The curtains on the 3rd Nairobi Cultural Festival came down yesterday evening at the Nairobi National Museum grounds and nothing from the diverse food, cultural dances and songs to the traditional attires on showcase from over 15 cultures across the world fell short of visitor expectations.

Conceived by Munira Mohammed of the Research Institute of Swahili Studies of Eastern Africa to promote the Swahili culture back in 2013 with only 9 countries participating, the event has been growing in size and richness and today’s festival was a testimony to its future potential as a platform to showcase the cultural diversity of people who call Kenya home.

Flamenco dancers from Spain performing at the Nairobi Cultural Festival

The cultural showcase oscillated from the flamboyant Spanish flamenco dance to the interesting Mexican elote dish made from boiled maize covered in cheese, mayonnaise and pepper and Nigeria’s famous pounded yams. The dazzling shemma attires from Ethiopia were available for admiration and buying.

There were lots of fun games for kids as well derived from various European, Asian and African cultural orientations. It was interesting to see how the games, despite having subtle variations, were generally the same across the continents.

Traditional dishes from Indonesia on showcase at the Nairobi Cultural Festival

This year’s theme dubbed ‘World Heritage, World Unity’, aimed to illustrate the universality of world cultures and how, despite our differences, we are all really grounded on a belief system nurtured and passed on from generation to generation called culture.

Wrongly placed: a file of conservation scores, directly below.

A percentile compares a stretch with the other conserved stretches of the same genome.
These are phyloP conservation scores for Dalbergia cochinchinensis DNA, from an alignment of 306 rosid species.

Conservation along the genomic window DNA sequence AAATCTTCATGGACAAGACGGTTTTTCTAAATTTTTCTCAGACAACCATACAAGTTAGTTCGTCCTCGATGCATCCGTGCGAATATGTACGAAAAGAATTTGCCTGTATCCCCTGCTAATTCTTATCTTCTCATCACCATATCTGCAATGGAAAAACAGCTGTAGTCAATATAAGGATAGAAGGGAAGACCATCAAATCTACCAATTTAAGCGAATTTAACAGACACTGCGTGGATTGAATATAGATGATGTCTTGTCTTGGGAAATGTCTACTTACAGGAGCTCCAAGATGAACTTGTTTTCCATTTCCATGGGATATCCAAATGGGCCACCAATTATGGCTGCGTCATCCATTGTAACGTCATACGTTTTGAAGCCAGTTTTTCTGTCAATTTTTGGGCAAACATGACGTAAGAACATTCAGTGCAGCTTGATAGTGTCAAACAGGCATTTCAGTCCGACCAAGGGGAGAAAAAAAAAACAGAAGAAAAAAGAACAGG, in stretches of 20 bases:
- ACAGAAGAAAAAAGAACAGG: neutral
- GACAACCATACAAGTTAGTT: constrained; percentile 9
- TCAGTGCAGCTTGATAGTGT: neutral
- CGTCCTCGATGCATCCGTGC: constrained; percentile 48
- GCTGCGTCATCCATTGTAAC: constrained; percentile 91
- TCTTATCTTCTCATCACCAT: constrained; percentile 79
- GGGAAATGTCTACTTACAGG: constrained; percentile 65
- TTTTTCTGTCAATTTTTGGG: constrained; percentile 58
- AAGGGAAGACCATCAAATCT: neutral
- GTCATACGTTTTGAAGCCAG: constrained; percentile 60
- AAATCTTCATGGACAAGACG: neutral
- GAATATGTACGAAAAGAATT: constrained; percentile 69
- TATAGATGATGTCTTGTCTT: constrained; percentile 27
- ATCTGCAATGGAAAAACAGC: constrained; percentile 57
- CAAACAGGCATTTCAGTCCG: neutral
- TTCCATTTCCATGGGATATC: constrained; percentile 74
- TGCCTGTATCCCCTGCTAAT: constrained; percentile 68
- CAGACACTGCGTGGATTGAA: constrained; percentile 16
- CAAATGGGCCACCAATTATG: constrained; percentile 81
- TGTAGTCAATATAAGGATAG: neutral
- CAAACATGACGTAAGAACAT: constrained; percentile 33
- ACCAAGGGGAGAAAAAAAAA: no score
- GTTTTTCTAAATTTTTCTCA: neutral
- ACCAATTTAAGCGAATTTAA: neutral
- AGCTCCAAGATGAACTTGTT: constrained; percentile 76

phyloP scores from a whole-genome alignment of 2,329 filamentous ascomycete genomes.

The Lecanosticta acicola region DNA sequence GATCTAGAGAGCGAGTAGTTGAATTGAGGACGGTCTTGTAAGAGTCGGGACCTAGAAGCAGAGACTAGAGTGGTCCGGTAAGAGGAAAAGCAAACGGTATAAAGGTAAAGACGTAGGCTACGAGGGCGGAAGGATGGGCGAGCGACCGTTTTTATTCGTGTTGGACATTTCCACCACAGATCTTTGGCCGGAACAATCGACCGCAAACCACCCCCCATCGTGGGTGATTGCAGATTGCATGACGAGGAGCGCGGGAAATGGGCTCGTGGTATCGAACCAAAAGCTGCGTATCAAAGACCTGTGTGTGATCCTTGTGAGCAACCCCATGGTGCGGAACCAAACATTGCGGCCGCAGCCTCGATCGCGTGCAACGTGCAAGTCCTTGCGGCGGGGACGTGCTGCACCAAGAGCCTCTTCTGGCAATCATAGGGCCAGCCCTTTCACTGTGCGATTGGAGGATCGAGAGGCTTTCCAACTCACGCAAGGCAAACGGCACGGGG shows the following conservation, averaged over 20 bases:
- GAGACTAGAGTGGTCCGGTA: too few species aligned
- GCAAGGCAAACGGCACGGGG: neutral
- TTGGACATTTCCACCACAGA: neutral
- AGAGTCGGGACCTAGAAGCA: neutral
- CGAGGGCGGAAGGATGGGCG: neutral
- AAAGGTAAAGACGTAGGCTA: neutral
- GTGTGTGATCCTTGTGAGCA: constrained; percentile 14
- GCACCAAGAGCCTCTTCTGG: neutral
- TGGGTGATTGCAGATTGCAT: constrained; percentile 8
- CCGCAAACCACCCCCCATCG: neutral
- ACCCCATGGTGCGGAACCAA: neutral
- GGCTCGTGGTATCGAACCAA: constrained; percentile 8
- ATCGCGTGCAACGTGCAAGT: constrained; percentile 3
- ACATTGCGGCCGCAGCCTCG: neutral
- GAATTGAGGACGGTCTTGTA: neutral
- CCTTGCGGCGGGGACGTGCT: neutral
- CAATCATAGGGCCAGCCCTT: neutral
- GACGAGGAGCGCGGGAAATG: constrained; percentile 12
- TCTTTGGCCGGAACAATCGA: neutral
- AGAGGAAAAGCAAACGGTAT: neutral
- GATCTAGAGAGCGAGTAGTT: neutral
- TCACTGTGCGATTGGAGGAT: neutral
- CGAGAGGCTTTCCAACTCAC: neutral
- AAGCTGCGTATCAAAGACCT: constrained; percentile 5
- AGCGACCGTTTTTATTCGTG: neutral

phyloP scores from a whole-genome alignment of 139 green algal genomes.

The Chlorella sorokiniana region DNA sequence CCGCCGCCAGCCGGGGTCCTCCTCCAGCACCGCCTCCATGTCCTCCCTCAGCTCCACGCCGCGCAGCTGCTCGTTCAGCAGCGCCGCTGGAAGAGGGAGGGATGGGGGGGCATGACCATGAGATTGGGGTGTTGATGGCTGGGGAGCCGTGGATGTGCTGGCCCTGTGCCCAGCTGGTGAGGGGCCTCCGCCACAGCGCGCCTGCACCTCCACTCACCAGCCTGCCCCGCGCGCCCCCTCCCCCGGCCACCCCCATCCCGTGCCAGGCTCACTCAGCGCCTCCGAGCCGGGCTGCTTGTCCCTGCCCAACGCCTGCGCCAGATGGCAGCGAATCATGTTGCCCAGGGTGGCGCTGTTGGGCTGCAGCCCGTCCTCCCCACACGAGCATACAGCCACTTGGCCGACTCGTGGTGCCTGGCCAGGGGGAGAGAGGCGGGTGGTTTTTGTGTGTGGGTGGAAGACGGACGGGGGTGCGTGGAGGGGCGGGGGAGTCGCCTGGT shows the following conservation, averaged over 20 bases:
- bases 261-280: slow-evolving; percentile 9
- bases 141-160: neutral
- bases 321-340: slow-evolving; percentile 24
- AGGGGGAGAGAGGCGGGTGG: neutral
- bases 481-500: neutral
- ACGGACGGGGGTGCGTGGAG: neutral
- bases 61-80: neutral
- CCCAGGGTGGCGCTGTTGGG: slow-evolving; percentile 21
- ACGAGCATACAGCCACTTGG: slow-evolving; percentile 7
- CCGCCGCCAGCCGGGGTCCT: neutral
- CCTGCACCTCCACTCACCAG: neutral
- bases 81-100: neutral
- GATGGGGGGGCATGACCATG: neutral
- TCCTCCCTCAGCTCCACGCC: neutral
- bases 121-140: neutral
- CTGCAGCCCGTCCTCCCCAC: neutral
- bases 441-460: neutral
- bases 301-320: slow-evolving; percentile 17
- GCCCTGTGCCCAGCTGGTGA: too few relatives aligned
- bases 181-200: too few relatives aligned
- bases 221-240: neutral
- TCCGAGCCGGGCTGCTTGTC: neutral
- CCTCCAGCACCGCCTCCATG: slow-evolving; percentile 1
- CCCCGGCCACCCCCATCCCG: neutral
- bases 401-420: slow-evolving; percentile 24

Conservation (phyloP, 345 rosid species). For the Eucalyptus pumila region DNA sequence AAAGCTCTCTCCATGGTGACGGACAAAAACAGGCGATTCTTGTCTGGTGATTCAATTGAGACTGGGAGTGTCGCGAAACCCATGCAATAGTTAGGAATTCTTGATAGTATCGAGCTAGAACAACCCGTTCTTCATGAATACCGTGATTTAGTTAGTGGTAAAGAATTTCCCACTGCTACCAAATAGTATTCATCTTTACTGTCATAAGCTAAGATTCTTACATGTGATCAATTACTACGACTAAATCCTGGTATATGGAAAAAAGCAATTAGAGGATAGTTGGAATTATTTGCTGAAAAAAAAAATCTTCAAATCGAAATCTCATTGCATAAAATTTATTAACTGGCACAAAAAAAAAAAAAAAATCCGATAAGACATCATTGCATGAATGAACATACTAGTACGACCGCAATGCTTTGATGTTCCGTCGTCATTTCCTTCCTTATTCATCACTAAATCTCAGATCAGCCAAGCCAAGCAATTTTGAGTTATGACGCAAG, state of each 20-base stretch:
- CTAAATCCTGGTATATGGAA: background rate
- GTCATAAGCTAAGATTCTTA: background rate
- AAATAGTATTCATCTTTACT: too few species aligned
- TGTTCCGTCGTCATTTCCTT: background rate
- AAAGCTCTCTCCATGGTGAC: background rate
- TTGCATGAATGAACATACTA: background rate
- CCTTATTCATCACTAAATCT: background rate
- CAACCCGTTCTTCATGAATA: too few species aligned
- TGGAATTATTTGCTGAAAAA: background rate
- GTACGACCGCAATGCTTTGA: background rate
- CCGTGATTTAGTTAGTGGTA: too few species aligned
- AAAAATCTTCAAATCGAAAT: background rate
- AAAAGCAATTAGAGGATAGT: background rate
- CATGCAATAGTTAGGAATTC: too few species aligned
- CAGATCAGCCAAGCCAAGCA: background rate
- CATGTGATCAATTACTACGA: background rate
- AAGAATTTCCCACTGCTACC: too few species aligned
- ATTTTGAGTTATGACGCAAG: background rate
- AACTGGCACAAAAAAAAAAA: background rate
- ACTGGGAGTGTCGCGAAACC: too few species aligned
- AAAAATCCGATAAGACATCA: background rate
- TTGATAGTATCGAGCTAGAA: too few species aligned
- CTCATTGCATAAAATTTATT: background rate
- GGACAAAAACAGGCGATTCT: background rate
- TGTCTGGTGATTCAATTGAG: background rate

The event’s direct target is embassies residing in Kenya. These embassies in turn invite their residents living in Kenya to showcase the goods and services they offer including a showcase of that country’s dance, songs and foods.

A rather technical stick dance from the Philippines where the dancer needed to hop and skip to the rhythm of the stick without looking down and without being hit by the sticks moving inwards and outwards.

Today’s event was a success. Nairobi, once again, proved it was a cosmopolitan city where people of varied nationalities lived, earned a livelihood and kept the traditions and cultures of their origin alive through, dance, food, attire and language.

As I left the courtyard of the museum, amidst music and merry-making, I could only imagine how the 2016 event will be. I am already excited!